Shake Up

The platform at Chhatrapati Shivaji Terminus (Jason Motlagh).

While the posts on this blog tend to be happy and carefree, they’re still designed to make you think and look at the world with new eyes. Today’s post takes a darker turn as I want to share with you an incredible piece in journalism which explores last November’s terrorist attacks in Mumbai, India. A year later, multimedia journalist Jason Motlagh recreates step by step, person by person, story by story the 60 hours of terror that took place for the Virginia Quarterly Review. In my current studies we’re constantly analyzing and deconstructing (and most often criticizing) the current media system, so it’s incredibly refreshing seeing a piece like this created with such intricacy, detail, and most importantly, a human connection. It pulls at you, makes you cringe, be angry, while at the same time making the unimaginable eerily imaginable. It’s notedly a long piece – 4-5,000 words – but the fact that it’s broken down over a series of 4 posts makes it easier to approach. The subject matter gets heavy, so reading it in installments only feels appropriate, while making it more accessible and aiding in digestion. Click for the editor’s note, part 1, part 2, part 3, part 4 (I also recommend reading the commentary and growing conversation in the comments section at the end of each piece). I promise it’s worth every word, so please spread the word.

Fongen Fernandes in the upper level of the Re-Fresh snack bar (Jason Motlagh).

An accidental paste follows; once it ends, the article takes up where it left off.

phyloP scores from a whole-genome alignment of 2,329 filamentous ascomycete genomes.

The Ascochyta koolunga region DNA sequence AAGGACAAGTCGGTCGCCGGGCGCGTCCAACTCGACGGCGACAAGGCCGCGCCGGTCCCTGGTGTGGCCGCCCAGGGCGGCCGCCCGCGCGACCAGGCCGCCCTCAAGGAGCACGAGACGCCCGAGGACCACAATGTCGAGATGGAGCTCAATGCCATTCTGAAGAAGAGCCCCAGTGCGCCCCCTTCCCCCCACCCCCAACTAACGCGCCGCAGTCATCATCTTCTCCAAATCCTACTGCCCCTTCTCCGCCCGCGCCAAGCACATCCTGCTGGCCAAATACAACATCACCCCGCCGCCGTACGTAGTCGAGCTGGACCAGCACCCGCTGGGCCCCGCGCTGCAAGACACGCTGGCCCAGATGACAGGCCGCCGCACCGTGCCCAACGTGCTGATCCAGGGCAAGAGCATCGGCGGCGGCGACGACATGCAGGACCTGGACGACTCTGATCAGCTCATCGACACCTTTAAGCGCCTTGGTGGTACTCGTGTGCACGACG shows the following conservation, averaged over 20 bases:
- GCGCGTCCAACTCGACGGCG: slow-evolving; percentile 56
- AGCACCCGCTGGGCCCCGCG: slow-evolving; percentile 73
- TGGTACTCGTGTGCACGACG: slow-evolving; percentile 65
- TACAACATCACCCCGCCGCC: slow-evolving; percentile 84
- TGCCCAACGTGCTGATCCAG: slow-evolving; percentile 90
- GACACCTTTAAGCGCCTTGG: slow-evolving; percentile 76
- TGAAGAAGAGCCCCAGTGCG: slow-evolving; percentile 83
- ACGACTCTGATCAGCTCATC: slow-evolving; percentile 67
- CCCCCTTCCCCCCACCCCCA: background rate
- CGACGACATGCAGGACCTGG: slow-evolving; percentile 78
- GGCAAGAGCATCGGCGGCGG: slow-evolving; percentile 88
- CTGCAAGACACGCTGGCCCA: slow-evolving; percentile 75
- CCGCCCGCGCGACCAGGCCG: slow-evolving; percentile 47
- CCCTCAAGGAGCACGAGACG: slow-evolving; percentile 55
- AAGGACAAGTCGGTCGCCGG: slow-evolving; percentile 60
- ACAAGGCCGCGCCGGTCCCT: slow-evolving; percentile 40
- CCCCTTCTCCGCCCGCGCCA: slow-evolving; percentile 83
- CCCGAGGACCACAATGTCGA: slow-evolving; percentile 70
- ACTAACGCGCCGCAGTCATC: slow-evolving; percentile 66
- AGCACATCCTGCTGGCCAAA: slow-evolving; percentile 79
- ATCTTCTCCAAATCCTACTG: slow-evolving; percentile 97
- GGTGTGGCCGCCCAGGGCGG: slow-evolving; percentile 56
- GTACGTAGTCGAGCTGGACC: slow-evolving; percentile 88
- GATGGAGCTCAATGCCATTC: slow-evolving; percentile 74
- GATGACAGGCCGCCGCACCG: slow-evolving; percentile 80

I also find this piece an amazing read knowing the author. Jason and I first met on the crew team in our days at UVA. Even back in the day his work was inspiring for the Cav Daily. He’s one of those people that you meet in life and know he’s going to have great success in life. Finally, he was also one of the people I met in college who really made me start to look at travel in a new way – as an experience rather than as a tourist. I will never forget his attitude to travel, stating that he always seeks to go some place new, but Paris is the one place he can always go back to. Clearly, it still rings true for me today. . . Enjoy the piece!

Farhang Jehani, co-owner of Leopold Café, on the restaurant’s upper level (Jason Motlagh).

{images via VQR}


  • wow — that piece was informative and thorough, down to the last detail. Living in the US during this time, of course we only got a tiny slice of what was really going on in Mumbai at this time — the article opened my eyes. Nice feature.

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